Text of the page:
That’s because they can increase immunoglobulin response and the release of white blood cells. And phenolics aren’t easy to avoid once your dog develops an intolerance. One food alone can contain several phenolics. And one single phenolic can be in hundreds of different foods.

Wheat contains several phenolics that commonly cause food intolerances. This includes gallic acid, coumarin, quercetin and rutin. But gallic acid is also present in other grains, meat, animal byproducts, corn, soy and sweet potatoes. 

What’s important to remember is it usually takes time and repeated exposure for intolerances to manifest. Most dogs eat the same thing every day. This repetition tends to create food intolerances and sensitivities. It’s pretty typical for a dog owner to jump for joy when they find a food that works for their dog with inflammatory bowel disease. Unfortunately they then feed that food day after day. And that greatly increases the chance of the dog later developing a reaction to that same food!

It’s also important to know that food intolerances and sensitivities cause a delayed response in the intestine. In other words, your dog can eat the offending food on Monday and the reaction can occur much later in the week. So tracking the source of the intolerance can take time. 

PRO TIP

Feed your dog a rotational diet and introduce new proteins into your dog’s diet. You also want to feed a variety of fruits and vegetables. This will help lower the risk of your dog developing inflammatory bowel disease or an intolerance.

Another Cause Of Inflammatory Bowel Disease

Your dog’s body has a variety of defense mechanisms to help prevent the perceived intruders from getting in. These same defenses also try to destroy intruders if they do enter the tissues.

But what if that intruder is almost impossible to find?

Super tiny pathogens called mycoplasma elude the immune system. They are the smallest known microorganisms that self-replicate. These amorphous creatures can change their shape to appear and disappear at will. Mycoplasma can even conceal themselves within body tissues and fluids, which makes them very difficult to track down.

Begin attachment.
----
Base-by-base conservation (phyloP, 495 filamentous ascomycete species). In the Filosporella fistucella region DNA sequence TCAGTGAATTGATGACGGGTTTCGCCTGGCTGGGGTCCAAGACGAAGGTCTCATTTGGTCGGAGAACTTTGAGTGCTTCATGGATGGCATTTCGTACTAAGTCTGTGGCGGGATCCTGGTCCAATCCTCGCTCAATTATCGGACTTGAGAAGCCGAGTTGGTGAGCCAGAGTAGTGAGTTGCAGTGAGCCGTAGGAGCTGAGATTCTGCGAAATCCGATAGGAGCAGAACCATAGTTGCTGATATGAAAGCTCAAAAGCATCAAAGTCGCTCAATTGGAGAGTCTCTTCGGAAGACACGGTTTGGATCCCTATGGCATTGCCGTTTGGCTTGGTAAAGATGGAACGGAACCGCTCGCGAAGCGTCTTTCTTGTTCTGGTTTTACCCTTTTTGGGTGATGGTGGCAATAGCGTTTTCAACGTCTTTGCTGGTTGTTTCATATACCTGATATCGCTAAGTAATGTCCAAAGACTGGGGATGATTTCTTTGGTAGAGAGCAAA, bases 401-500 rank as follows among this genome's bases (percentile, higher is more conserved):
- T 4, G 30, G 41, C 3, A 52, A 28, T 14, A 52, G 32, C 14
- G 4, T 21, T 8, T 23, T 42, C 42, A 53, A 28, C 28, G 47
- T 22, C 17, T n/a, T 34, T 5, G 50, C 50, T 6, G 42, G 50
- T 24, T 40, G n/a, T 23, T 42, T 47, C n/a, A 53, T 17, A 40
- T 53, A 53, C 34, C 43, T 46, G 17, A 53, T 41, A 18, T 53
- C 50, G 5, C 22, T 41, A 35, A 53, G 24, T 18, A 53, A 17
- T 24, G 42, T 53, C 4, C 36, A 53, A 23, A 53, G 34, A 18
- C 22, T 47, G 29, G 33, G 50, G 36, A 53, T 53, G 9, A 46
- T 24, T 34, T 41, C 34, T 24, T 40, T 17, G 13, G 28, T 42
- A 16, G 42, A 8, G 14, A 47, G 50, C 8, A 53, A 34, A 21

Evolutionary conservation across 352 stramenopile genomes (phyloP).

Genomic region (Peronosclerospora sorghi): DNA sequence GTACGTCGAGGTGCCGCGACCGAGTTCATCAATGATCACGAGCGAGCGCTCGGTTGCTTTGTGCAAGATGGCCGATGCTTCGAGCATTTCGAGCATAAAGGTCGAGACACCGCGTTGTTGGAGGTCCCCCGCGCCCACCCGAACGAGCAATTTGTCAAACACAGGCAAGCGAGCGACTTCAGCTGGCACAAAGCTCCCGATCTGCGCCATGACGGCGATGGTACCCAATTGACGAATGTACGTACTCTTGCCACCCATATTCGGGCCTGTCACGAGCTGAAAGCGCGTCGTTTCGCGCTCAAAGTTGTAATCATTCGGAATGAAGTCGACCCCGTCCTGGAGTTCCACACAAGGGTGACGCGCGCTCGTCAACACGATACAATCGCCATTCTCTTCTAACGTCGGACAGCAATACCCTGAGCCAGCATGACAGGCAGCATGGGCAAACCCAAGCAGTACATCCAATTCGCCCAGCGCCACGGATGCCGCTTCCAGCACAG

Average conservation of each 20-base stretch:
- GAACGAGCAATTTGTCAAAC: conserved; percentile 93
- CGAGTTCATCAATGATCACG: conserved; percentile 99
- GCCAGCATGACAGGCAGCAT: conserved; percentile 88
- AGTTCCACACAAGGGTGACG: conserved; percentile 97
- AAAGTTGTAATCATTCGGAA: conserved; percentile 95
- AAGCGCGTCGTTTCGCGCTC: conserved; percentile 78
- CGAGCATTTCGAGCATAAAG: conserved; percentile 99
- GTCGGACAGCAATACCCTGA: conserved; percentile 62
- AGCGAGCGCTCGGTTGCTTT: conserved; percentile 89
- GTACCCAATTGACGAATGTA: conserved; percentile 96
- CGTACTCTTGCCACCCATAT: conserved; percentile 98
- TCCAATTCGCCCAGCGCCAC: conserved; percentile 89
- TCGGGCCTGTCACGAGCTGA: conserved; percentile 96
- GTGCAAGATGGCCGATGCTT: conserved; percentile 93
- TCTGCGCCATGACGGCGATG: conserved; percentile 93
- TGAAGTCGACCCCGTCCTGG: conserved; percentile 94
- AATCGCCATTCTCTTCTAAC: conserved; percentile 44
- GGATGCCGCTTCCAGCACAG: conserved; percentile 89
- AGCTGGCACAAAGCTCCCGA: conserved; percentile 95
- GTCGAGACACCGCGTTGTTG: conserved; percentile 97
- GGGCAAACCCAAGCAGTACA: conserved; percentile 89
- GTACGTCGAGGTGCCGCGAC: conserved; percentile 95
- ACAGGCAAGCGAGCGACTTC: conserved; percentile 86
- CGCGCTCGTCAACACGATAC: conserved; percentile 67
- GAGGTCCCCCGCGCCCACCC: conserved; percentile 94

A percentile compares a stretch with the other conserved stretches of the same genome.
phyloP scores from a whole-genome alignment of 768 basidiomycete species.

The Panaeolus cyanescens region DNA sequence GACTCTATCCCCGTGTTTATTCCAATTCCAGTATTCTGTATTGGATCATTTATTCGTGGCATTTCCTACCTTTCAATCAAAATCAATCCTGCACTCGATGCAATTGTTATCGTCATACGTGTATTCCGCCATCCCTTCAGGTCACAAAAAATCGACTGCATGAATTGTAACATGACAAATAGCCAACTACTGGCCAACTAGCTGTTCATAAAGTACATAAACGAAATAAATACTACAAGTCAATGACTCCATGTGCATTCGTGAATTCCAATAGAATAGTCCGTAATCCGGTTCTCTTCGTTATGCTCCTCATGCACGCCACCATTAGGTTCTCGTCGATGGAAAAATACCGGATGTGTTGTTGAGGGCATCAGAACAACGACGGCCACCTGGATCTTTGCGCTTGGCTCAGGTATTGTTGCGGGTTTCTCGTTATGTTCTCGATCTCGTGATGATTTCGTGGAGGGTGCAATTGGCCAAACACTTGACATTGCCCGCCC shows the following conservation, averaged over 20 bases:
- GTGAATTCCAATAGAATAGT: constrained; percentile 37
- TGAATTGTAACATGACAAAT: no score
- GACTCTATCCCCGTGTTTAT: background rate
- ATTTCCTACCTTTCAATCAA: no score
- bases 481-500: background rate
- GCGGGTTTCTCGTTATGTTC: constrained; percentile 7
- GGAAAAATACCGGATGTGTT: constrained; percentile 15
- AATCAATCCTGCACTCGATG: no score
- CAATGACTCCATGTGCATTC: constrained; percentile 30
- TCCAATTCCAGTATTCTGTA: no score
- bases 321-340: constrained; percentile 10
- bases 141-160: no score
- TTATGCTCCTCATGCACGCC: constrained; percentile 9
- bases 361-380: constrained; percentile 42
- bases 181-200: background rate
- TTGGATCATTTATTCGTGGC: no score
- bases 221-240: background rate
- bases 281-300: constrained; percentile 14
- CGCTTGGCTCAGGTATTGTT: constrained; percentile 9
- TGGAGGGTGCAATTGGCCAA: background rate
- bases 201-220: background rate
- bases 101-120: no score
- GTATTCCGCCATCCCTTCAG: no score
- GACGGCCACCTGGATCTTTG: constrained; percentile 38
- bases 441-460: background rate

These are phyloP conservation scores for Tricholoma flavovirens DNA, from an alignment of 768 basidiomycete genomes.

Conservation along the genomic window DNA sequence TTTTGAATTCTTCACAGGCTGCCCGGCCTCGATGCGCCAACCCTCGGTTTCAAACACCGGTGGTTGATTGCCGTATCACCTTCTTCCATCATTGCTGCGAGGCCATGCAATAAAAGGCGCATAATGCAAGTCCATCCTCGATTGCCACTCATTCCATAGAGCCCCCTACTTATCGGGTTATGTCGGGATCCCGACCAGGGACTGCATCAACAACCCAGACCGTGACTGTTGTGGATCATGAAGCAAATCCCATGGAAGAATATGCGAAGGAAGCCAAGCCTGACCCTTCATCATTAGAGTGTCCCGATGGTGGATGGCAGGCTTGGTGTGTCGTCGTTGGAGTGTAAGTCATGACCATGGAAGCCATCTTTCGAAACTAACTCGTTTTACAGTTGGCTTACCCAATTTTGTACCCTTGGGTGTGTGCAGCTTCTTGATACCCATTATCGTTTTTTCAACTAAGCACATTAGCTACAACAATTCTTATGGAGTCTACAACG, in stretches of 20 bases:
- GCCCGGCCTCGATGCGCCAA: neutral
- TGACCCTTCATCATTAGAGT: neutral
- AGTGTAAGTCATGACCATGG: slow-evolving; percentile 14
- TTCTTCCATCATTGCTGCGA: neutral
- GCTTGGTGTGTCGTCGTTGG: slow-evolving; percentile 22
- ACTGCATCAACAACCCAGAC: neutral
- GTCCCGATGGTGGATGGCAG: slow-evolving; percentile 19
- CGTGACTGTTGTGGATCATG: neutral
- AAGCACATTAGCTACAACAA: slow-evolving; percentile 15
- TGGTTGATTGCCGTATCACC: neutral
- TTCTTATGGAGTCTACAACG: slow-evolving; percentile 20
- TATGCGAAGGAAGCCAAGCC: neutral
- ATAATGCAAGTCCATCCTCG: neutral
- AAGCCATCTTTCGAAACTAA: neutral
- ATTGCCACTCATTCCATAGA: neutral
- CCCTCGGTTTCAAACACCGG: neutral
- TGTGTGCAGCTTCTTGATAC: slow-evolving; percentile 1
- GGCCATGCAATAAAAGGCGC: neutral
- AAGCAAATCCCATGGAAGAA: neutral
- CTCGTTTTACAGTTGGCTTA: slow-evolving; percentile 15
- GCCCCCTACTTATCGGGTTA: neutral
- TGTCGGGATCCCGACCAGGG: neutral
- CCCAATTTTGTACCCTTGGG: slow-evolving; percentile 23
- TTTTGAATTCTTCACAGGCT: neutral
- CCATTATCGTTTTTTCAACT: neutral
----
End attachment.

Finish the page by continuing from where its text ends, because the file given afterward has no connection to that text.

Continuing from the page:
But they don’t carry any antigenic markers that the immune system can recognize and attack. This means their presence isn’t revealed by blood tests used to detect disease. They can also re-emerge from their hiding places inside cells once the coast is clear.

What makes mycoplasma particularly harmful is they can’t make proteins, fats and vitamins. Instead, they move into cells and steal the resources they need to survive.

Mycoplasma are so small they squeeze through sterility filters in hospitals and labs. And they’re sources of contamination in important experiments, routine dog vaccination and more.

To conceal themselves in your dog’s body, mycoplasma use a trick known as molecular mimicry. They disguise themselves to resemble the host cell. One way they do this is by incorporating the cell’s surface material into their own jelly-like surfaces. 

This is what can confuse the immune system into attacking the body’s own tissues. Your dog’s immune system will try to get rid of the mycoplasma hiding in his GI tract. But it will fail and in the attempt will create inflammatory reactions, causing IBD. 

Manage Inflammatory Bowel Disease In Dogs

One technique I’ve found that works really well for food intolerances and IBD is JMT (Jaffe-Mellor Technique). JMT reprograms the immune system to stop it from destroying body tissue while attempting to root out mycoplasma. To help rectify the confusion within the immune system, JMT uses …

  • Advanced muscle testing methods
  • Desensitization
  • Deactivation
  • Intervention 
  • Acupressure

Other helpful therapies for inflammatory bowel disease include

I also recommend Chinese herbal supplement, Po Chai, which is readily available from Chinese food stores or online. It’s excellent in treating the acute diarrhea phase.

RELATED: Omega oils are more than just fish oil …